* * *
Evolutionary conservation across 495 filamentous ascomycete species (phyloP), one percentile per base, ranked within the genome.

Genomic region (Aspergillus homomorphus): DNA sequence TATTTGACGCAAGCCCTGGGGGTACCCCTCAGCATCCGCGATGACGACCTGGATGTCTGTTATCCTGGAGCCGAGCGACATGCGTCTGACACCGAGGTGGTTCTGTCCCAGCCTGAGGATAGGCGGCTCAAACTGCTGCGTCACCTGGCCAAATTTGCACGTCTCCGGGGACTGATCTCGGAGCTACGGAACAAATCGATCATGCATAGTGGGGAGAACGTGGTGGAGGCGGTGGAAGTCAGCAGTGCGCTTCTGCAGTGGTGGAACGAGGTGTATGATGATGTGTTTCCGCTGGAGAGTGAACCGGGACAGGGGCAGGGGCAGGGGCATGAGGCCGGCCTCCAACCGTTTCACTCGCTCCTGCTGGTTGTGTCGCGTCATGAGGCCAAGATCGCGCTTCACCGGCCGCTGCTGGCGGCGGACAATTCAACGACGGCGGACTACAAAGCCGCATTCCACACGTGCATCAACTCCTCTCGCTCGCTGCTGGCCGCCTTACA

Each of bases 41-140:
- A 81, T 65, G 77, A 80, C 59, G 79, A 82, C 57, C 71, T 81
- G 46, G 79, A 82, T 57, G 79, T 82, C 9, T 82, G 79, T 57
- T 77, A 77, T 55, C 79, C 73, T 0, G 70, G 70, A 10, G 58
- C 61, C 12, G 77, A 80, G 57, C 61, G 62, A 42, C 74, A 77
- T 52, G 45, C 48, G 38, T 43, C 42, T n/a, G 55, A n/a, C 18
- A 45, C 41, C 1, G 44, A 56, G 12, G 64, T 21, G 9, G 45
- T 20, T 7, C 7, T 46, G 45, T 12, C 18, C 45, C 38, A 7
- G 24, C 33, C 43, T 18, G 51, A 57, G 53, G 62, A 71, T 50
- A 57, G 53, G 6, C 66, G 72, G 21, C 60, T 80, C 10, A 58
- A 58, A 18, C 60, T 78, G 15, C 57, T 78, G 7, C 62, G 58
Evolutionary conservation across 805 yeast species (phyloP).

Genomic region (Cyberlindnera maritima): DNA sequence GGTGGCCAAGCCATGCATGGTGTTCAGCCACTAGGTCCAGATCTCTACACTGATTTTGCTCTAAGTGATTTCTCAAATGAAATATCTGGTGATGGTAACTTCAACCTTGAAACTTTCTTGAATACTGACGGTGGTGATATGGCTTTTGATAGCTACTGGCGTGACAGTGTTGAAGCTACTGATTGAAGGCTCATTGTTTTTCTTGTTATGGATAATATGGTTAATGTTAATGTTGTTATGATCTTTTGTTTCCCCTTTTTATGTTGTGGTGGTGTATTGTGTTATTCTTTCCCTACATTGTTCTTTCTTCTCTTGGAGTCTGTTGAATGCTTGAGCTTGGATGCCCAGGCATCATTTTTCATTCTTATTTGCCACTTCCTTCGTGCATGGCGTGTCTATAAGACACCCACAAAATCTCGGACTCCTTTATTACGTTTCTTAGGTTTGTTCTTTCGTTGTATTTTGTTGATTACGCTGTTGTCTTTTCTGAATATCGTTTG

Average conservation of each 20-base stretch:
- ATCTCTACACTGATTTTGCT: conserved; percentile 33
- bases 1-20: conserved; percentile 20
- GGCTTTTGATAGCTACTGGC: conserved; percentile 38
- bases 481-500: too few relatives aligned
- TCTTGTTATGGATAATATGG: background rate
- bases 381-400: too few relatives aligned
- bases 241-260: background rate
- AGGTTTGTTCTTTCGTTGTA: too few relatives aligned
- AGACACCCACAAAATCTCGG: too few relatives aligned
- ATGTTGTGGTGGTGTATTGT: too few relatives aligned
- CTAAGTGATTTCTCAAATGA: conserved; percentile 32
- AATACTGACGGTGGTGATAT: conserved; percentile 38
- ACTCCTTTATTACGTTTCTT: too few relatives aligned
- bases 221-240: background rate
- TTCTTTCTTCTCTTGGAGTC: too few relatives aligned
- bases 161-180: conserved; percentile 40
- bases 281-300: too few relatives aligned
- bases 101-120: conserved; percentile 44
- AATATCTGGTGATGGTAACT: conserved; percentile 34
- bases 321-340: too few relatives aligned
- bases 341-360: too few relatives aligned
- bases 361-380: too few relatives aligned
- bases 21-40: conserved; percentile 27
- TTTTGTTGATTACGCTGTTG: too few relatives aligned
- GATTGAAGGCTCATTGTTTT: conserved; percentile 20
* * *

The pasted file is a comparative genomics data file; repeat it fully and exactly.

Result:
Evolutionary conservation across 495 filamentous ascomycete species (phyloP), one percentile per base, ranked within the genome.

Genomic region (Aspergillus homomorphus): DNA sequence TATTTGACGCAAGCCCTGGGGGTACCCCTCAGCATCCGCGATGACGACCTGGATGTCTGTTATCCTGGAGCCGAGCGACATGCGTCTGACACCGAGGTGGTTCTGTCCCAGCCTGAGGATAGGCGGCTCAAACTGCTGCGTCACCTGGCCAAATTTGCACGTCTCCGGGGACTGATCTCGGAGCTACGGAACAAATCGATCATGCATAGTGGGGAGAACGTGGTGGAGGCGGTGGAAGTCAGCAGTGCGCTTCTGCAGTGGTGGAACGAGGTGTATGATGATGTGTTTCCGCTGGAGAGTGAACCGGGACAGGGGCAGGGGCAGGGGCATGAGGCCGGCCTCCAACCGTTTCACTCGCTCCTGCTGGTTGTGTCGCGTCATGAGGCCAAGATCGCGCTTCACCGGCCGCTGCTGGCGGCGGACAATTCAACGACGGCGGACTACAAAGCCGCATTCCACACGTGCATCAACTCCTCTCGCTCGCTGCTGGCCGCCTTACA

Each of bases 41-140:
- A 81, T 65, G 77, A 80, C 59, G 79, A 82, C 57, C 71, T 81
- G 46, G 79, A 82, T 57, G 79, T 82, C 9, T 82, G 79, T 57
- T 77, A 77, T 55, C 79, C 73, T 0, G 70, G 70, A 10, G 58
- C 61, C 12, G 77, A 80, G 57, C 61, G 62, A 42, C 74, A 77
- T 52, G 45, C 48, G 38, T 43, C 42, T n/a, G 55, A n/a, C 18
- A 45, C 41, C 1, G 44, A 56, G 12, G 64, T 21, G 9, G 45
- T 20, T 7, C 7, T 46, G 45, T 12, C 18, C 45, C 38, A 7
- G 24, C 33, C 43, T 18, G 51, A 57, G 53, G 62, A 71, T 50
- A 57, G 53, G 6, C 66, G 72, G 21, C 60, T 80, C 10, A 58
- A 58, A 18, C 60, T 78, G 15, C 57, T 78, G 7, C 62, G 58
Evolutionary conservation across 805 yeast species (phyloP).

Genomic region (Cyberlindnera maritima): DNA sequence GGTGGCCAAGCCATGCATGGTGTTCAGCCACTAGGTCCAGATCTCTACACTGATTTTGCTCTAAGTGATTTCTCAAATGAAATATCTGGTGATGGTAACTTCAACCTTGAAACTTTCTTGAATACTGACGGTGGTGATATGGCTTTTGATAGCTACTGGCGTGACAGTGTTGAAGCTACTGATTGAAGGCTCATTGTTTTTCTTGTTATGGATAATATGGTTAATGTTAATGTTGTTATGATCTTTTGTTTCCCCTTTTTATGTTGTGGTGGTGTATTGTGTTATTCTTTCCCTACATTGTTCTTTCTTCTCTTGGAGTCTGTTGAATGCTTGAGCTTGGATGCCCAGGCATCATTTTTCATTCTTATTTGCCACTTCCTTCGTGCATGGCGTGTCTATAAGACACCCACAAAATCTCGGACTCCTTTATTACGTTTCTTAGGTTTGTTCTTTCGTTGTATTTTGTTGATTACGCTGTTGTCTTTTCTGAATATCGTTTG

Average conservation of each 20-base stretch:
- ATCTCTACACTGATTTTGCT: conserved; percentile 33
- bases 1-20: conserved; percentile 20
- GGCTTTTGATAGCTACTGGC: conserved; percentile 38
- bases 481-500: too few relatives aligned
- TCTTGTTATGGATAATATGG: background rate
- bases 381-400: too few relatives aligned
- bases 241-260: background rate
- AGGTTTGTTCTTTCGTTGTA: too few relatives aligned
- AGACACCCACAAAATCTCGG: too few relatives aligned
- ATGTTGTGGTGGTGTATTGT: too few relatives aligned
- CTAAGTGATTTCTCAAATGA: conserved; percentile 32
- AATACTGACGGTGGTGATAT: conserved; percentile 38
- ACTCCTTTATTACGTTTCTT: too few relatives aligned
- bases 221-240: background rate
- TTCTTTCTTCTCTTGGAGTC: too few relatives aligned
- bases 161-180: conserved; percentile 40
- bases 281-300: too few relatives aligned
- bases 101-120: conserved; percentile 44
- AATATCTGGTGATGGTAACT: conserved; percentile 34
- bases 321-340: too few relatives aligned
- bases 341-360: too few relatives aligned
- bases 361-380: too few relatives aligned
- bases 21-40: conserved; percentile 27
- TTTTGTTGATTACGCTGTTG: too few relatives aligned
- GATTGAAGGCTCATTGTTTT: conserved; percentile 20